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53 FR 37082-37247 Friday, Sept. 23, 1988 40 CFR Parts 280 and 281, Underground Storage Tanks; Technical Requirements and State Program Approval; Final Rules--Preamble Section VI. Relationship to Other Agency Programs

PREAMBLE
(37187-37190)

 


VI. Relationship to Other Agency Programs

A. CERCLA

B. Hazardous Waste Tank Program

C. Hazardous Waste Management Regulations

1. Hazardous Substances

2. Petroleum and Petroleum-based Substances

D. Used Oil Regulations

E. SPCC

F. DOE High Level Radioactive Waste Program


VI. RELATIONSHIP TO OTHER AGENCY PROGRAMS

This section discusses the relationship of today's final rules to certain other EPA regulatory programs. This discussion is for informational purposes only.

A. CERCLA

Section 105 of the Comprehensive Environmental Response, Compensation and Liability Act of 1980 (CERCLA, or Superfund) requires development of a list of national priorities among known sites with releases and threatened releases of hazardous substances, pollutants, and contaminants. The National Contingency Plan (40 CFR Part 300) regulates development of the National Priorities List (of sites with releases) as well as appropriate responses to the most serious releases. These regulations currently apply to releases of CERCLA-designated hazardous substances from underground storage tanks. CERCLA, however, does not apply to releases of petroleum from USTs or other sources.

Releases of hazardous substances from UST systems may require removal or remedial action responses by federal or state agencies, in accordance with 40 CFR Part 300. Some UST releases of hazardous substances are already included in the National Priorities List. When today's final rules become effective (within 90 days), owners and operators of UST systems that release hazardous substances will be subject to the corrective action provisions of the rules and, in selected cases, the removal or remedial action measures of 40 CFR Part 300. It is the responsibility of the owner and operator of a hazardous substance UST system that releases hazardous substances to consult with the implementing agency to determine the applicability of CERCLA requirements and Subtitle I release response and corrective action requirements under Subpart F.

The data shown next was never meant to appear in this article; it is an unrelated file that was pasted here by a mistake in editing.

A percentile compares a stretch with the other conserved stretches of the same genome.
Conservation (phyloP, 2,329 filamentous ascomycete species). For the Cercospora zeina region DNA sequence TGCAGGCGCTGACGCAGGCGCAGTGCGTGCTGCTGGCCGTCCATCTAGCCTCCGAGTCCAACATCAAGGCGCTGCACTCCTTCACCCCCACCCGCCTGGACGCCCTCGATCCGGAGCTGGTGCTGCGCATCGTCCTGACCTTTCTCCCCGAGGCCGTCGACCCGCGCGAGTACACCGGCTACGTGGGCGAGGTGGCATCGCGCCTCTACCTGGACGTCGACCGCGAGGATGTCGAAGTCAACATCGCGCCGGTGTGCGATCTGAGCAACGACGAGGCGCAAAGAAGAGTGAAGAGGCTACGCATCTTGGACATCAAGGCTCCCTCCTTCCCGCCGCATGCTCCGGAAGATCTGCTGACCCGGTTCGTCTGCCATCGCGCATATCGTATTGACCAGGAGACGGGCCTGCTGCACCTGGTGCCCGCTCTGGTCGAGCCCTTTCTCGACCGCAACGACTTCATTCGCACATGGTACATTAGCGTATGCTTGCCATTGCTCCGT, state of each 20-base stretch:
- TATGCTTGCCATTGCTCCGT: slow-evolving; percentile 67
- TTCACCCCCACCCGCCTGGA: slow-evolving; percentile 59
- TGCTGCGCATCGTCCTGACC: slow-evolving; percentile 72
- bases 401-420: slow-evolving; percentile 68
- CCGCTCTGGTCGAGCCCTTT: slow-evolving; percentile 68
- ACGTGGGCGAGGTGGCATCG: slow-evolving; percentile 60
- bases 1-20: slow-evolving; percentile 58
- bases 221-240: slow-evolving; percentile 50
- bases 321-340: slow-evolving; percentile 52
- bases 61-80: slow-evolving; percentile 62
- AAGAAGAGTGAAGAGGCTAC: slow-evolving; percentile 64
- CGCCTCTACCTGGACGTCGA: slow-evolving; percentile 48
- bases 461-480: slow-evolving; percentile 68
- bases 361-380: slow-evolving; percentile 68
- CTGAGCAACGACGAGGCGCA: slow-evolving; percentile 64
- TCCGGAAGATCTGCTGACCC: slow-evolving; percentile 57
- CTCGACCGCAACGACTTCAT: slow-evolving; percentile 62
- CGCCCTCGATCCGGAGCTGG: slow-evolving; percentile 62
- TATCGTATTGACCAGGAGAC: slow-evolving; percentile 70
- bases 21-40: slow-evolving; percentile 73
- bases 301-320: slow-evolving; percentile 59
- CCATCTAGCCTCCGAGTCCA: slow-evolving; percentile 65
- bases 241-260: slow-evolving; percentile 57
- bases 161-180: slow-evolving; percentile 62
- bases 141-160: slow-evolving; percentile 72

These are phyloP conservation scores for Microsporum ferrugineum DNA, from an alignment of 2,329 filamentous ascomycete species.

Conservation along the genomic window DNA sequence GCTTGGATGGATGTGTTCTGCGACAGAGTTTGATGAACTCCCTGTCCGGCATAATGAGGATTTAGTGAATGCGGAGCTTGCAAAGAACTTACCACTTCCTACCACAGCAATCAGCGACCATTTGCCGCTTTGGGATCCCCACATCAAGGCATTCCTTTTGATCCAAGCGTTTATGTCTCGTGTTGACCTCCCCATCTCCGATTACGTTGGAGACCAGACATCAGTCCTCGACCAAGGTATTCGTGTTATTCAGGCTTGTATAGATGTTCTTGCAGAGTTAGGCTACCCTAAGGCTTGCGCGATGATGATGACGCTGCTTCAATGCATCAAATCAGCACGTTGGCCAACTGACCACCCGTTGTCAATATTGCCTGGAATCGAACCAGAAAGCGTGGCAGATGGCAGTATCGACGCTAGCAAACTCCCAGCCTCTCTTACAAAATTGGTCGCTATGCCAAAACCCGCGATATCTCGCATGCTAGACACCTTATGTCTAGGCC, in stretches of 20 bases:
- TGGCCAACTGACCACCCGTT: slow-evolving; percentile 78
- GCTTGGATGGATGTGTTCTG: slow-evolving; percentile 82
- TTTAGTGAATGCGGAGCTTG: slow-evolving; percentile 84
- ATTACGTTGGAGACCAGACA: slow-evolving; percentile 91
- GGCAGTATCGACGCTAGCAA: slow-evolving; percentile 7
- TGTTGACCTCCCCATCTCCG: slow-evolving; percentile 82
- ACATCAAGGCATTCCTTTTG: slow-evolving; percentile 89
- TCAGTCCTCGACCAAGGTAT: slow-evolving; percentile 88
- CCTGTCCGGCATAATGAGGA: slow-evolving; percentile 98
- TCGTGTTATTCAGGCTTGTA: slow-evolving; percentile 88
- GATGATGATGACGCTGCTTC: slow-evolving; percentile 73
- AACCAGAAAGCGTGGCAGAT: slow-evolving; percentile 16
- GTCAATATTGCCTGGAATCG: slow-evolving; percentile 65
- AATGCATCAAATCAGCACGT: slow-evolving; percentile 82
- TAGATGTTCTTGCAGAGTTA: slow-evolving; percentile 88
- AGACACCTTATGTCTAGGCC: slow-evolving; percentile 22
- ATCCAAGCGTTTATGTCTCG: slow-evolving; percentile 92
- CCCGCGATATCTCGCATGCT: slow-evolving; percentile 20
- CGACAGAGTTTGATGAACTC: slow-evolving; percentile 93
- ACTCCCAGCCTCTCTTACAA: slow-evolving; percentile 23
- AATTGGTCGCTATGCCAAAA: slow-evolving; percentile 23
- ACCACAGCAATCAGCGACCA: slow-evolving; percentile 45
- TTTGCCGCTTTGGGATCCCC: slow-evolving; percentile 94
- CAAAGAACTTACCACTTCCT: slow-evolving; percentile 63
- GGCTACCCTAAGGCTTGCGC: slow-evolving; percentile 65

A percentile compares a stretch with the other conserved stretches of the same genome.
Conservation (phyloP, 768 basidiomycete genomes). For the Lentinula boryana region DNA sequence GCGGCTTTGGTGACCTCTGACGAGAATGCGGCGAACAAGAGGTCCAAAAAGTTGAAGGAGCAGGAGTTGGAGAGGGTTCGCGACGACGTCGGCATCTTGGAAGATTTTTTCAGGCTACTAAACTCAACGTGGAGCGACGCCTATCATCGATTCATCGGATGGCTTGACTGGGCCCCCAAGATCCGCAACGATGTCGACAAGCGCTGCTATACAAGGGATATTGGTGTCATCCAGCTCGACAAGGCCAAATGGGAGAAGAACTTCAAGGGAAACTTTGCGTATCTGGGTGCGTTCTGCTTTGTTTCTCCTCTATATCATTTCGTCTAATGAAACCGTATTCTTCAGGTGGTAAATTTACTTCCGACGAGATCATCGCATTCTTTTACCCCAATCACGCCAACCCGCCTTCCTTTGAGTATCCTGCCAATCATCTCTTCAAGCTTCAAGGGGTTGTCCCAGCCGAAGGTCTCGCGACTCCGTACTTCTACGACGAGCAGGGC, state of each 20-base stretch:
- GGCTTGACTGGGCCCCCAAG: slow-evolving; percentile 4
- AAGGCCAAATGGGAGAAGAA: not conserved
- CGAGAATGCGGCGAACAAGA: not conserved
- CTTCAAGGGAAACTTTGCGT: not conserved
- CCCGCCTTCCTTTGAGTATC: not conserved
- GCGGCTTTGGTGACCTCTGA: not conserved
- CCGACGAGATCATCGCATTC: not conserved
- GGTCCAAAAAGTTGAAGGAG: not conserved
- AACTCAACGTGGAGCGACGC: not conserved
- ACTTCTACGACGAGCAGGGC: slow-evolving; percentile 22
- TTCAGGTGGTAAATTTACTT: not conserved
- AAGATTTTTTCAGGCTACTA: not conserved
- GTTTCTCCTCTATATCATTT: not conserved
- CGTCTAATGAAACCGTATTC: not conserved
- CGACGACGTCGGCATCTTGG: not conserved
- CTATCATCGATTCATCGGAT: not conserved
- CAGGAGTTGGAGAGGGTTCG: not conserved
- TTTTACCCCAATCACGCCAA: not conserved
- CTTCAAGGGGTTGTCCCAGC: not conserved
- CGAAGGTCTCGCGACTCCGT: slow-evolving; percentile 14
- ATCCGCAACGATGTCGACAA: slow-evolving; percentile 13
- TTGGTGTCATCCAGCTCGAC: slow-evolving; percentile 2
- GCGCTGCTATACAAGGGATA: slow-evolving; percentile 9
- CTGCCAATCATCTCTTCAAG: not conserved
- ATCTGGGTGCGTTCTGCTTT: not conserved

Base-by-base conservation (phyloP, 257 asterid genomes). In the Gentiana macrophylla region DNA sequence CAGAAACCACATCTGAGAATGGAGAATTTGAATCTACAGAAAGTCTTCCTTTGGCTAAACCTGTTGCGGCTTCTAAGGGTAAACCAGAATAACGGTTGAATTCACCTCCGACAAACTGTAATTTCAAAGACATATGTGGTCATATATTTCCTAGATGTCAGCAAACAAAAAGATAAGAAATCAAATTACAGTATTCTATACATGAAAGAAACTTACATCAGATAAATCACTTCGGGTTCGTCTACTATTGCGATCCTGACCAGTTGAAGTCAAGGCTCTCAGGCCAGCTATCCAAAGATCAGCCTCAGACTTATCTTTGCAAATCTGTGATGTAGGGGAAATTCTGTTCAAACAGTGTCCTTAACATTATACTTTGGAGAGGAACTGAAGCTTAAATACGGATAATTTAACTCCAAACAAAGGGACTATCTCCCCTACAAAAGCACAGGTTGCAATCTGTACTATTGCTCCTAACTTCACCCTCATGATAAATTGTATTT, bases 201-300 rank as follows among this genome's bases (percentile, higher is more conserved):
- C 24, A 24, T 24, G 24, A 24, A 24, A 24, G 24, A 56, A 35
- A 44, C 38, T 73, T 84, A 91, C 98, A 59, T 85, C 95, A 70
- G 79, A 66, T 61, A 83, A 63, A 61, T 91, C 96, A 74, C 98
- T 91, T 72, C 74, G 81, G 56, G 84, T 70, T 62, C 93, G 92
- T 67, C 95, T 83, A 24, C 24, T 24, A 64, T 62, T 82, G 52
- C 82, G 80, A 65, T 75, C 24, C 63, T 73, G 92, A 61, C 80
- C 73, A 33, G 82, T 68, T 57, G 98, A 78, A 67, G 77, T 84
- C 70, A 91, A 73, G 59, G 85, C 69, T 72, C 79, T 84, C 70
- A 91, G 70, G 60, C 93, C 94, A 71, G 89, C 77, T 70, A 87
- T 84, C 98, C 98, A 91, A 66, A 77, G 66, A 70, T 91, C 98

Under sections 102 and 103 of CERCLA, EPA has promulgated regulations (40 CFR Part 302) that identify hazardous substances and quantities of releases of these hazardous substances that must be reported to the National Response Center. Those regulations contain reporting requirements for releases equal to or in excess of the established reportable quantities (RQs). Under CERCLA, owners and operators of all kinds of storage, transportation, and disposal facilities containing hazardous substances must report releases to the National Response Center. Owners and operators of USTs with releases of hazardous substances that exceed the RQs set forth in 40 CFR Part 302 will continue to be subject to those CERCLA reporting requirements.

Under today's rule, owners and operators that store hazardous substances in USTs are also required to report spill or overfill releases of these substances from USTs that exceed the RQ to the implementing agency within 24 hours, or another period specified by the implementing agency, and immediately begin containment and cleanup of the release. Owners and operators with spills or overfills of hazardous substances from USTs that are less than the reportable quantity will not be subject to the release reporting requirements although they will still be responsible to immediately contain and clean them up.

B. Hazardous Waste Tank Program

Under RCRA Subtitle C, EPA promulgated regulations for tank systems containing hazardous wastes (40 CFR Parts 264 and 265, July 14, 1986) including underground tanks. The RCRA Subtitle I rules promulgated today apply to USTs containing "regulated substances." These regulated substances include petroleum and hazardous substances defined in section 101(14) of CERCLA, except for hazardous wastes regulated under Subtitle C. The exclusion of hazardous wastes from the definition of regulated substance avoids most of the overlapping jurisdiction of Subtitle I and Subtitle C. An overlap in jurisdiction does exist, however, for USTs containing petroleum wastes that are subject to the provisions of RCRA 3014. This overlap is discussed in the next section.